Child custody and visitation issues are a major concern for Naperville parents who are getting a divorce. If both parents cannot agree and put their children’s well-being first, they may wind up in an emotional and contentious battle in the courts that could hurt the entire family.
Since child custody issues are so sensitive and important, we recognize the profound impact on families and children alike. Divorcing parents should have the help of an experienced Naperville child custody attorney to make sure they and their children are protected.
Our experienced legal team is committed to providing personalized and strategic legal solutions tailored to the unique dynamics of each case. We are here to guide you through the legal intricacies with compassion, ensuring that your children’s well-being remains the focal point of our efforts.
Your child’s future is our priority. Trust Wolfe & Stec to be your advocates in Naperville child custody matters, where legal expertise meets genuine care. Schedule a consultation today at 630-305-0222, and let us embark on this journey together to ensure a brighter future for you and your child.
Contact Wolfe & Stec at 630-305-0222 to book a free phone, video, or in-person consultation.
At Wolfe & Stec, we understand that child custody cases require a delicate balance of legal expertise and empathy. Our approach is centered on advocating for your child’s well-being and best interests while guiding you through the legal process with clarity and support. We recognize each family’s unique dynamics, and our attorneys are committed to crafting customized solutions that address your specific needs. Here are some reasons to choose us.
Here are ways our child custody attorneys can help.
Custody law changes in Illinois have updated the concept of and terminology concerning child custody and parental visitation. In 2016, the Illinois Marriage and Dissolution of Marriage Act removed the terms “custody” and “visitation” and substituted the terms “parenting time” and “allocation of parental responsibilities.” Instead of talking about sole and joint custody, there is now a more child-centered approach focusing on the best interests of the child.
The goal is to encourage parents to have a healthy and safe relationship with each other, reduce disputes over who is the “custodial parent,” and eliminate making one a winner and the other a loser. Parental responsibility and time arrangements should be made so children’s lives are disrupted as little as possible regarding school schedules, activities, and friendships, depending upon the specific family circumstances.
Determining custody arrangements in Illinois hinges upon carefully analyzing the child’s best interests. To ascertain this, the presiding judge takes into account a comprehensive array of factors, ensuring a thorough evaluation:
In line with the emphasis on familial unity, siblings are typically kept together in the same household. Nevertheless, the judge may exercise discretion in cases where the child’s special needs or unique family dynamics necessitate separation, allowing for a tailored approach to custody arrangements.
Notably, Illinois custody laws stipulate that the court should refrain from factoring in a parent’s marital conduct when deciding child custody unless such conduct demonstrably impacts the parent’s relationship with the child. This provision underscores the focus on the child’s well-being and shields custody decisions from irrelevant considerations.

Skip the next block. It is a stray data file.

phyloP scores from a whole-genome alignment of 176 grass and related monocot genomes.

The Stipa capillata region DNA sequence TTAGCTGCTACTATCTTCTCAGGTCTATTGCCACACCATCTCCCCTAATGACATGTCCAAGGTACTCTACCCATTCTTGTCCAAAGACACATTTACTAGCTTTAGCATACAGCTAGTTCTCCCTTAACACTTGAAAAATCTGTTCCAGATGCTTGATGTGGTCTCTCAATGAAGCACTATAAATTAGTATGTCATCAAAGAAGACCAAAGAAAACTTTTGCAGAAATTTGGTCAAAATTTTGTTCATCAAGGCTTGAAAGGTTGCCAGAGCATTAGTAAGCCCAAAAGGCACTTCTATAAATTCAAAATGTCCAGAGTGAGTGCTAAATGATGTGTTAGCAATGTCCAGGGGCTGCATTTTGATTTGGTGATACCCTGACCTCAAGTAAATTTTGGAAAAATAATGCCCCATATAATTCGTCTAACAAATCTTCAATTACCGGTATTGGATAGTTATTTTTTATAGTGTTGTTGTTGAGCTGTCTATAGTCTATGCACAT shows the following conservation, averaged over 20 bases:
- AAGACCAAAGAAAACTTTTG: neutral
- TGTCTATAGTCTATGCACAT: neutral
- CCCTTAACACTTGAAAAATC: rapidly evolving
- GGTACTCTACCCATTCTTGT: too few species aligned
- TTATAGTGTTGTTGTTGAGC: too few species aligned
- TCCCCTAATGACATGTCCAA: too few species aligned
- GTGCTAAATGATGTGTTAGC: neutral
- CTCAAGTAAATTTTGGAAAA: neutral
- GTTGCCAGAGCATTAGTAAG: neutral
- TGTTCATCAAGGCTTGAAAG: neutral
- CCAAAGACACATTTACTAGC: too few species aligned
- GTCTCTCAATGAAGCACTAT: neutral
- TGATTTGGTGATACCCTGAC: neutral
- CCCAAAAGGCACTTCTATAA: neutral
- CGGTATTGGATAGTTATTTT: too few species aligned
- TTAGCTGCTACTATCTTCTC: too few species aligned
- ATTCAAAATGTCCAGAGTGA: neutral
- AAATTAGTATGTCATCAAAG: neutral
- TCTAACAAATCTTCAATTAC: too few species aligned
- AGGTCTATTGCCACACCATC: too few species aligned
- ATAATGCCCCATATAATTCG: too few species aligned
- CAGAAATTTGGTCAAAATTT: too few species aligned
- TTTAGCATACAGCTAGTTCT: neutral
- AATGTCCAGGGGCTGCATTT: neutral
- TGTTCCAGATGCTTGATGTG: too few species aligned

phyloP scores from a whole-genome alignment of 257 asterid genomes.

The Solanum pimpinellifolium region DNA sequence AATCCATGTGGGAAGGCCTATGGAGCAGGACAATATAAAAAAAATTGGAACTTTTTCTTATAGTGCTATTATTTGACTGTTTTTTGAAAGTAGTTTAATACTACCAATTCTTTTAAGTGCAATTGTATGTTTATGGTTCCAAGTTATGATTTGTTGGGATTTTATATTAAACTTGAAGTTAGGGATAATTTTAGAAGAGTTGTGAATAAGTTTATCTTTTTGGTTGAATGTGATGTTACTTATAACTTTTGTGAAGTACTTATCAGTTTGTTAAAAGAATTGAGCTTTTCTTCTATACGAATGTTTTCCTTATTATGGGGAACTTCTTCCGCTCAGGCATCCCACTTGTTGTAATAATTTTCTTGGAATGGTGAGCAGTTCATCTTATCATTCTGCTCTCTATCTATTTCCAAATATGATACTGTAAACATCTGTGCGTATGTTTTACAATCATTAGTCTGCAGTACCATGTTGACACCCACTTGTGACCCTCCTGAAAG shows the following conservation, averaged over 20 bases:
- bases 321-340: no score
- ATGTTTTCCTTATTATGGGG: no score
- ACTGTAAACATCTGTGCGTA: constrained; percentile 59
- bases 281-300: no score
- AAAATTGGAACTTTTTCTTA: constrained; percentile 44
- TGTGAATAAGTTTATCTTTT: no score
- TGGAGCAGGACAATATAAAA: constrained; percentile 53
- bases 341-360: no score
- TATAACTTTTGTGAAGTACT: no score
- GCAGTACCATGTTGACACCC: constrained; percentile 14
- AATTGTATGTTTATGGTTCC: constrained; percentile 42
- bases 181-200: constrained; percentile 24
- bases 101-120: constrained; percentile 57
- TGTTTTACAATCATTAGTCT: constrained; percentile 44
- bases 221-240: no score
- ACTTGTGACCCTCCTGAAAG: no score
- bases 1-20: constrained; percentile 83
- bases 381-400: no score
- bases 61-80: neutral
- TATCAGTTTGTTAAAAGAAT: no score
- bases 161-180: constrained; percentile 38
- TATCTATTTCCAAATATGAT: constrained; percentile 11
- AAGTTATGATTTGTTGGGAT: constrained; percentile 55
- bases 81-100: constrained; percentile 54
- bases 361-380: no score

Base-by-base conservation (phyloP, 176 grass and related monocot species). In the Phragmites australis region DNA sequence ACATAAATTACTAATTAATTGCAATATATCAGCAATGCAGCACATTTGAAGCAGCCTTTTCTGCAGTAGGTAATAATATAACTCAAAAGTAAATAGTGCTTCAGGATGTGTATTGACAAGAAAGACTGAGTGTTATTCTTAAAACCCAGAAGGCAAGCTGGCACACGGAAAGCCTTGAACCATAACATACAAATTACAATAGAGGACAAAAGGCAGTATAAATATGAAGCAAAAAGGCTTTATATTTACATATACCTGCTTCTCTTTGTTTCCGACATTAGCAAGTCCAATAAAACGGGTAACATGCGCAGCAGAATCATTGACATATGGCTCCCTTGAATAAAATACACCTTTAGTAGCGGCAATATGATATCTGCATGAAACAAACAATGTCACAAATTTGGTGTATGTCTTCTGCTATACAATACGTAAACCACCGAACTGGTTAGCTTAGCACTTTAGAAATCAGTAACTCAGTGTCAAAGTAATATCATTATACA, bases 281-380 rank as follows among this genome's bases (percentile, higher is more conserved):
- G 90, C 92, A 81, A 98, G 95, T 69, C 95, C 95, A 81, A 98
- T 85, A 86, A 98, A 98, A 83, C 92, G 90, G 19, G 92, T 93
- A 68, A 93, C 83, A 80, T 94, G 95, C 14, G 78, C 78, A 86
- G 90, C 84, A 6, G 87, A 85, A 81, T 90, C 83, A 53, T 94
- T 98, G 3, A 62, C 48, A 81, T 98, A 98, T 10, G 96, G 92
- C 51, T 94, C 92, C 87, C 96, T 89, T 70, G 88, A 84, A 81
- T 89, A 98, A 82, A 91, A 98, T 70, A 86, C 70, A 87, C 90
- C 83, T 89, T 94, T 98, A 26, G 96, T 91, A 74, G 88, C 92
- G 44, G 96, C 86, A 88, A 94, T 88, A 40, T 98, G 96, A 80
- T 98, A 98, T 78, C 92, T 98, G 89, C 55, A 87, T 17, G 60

In Illinois, the likelihood of a single parent obtaining full custody is relatively low. The legal framework begins with the presumption that both parents will actively participate in raising the child. The designation of “full custody” (sole custody) is sparingly granted, typically only if one parent is deemed unfit. While one parent may be named as the primary or majority custodian, the other parent is almost always granted regular visitation (parenting time) and shared legal custody.
Contrary to any notion of gender bias, the Illinois courts do not consider gender as a determining factor in custody decisions. While it’s true that mothers are more frequently awarded primary custody, especially with younger children, this is often a reflection of historical caregiving roles. The legal framework explicitly affirms equal rights for fathers, emphasizing that dads have equivalent legal standing. However, effective legal representation may be necessary for fathers to assert their rights within the legal process.
Courts in Illinois exercise caution in revoking custody rights, but a parent may be considered unfit for physical custody based on specific grounds. These grounds include abandonment, neglect, child abuse, domestic violence, substance abuse, severe mental health issues, or involvement in criminal activities. When a parent has exhibited abusive or reckless behavior, the court may limit contact to supervised visitation.
Custody rights are unaffected by marital status. Even an unmarried father holds the potential to secure primary or sole custody. In cases where the father has not been actively involved in the child’s upbringing, establishing paternity is a prerequisite. The father can petition for visitation or supervised visitation before pursuing an expanded parenting role.
If you are facing child custody issues in Naperville, Wolfe & Stec is here to help. Schedule a consultation with our experienced legal team to discuss your case and explore your options. We are dedicated to providing comprehensive and compassionate representation, ensuring the best possible outcome for you and your children. Contact us at 630-305-0222 for a free case consultation. Let us guide you through the legal process and work toward a resolution protecting your children’s future.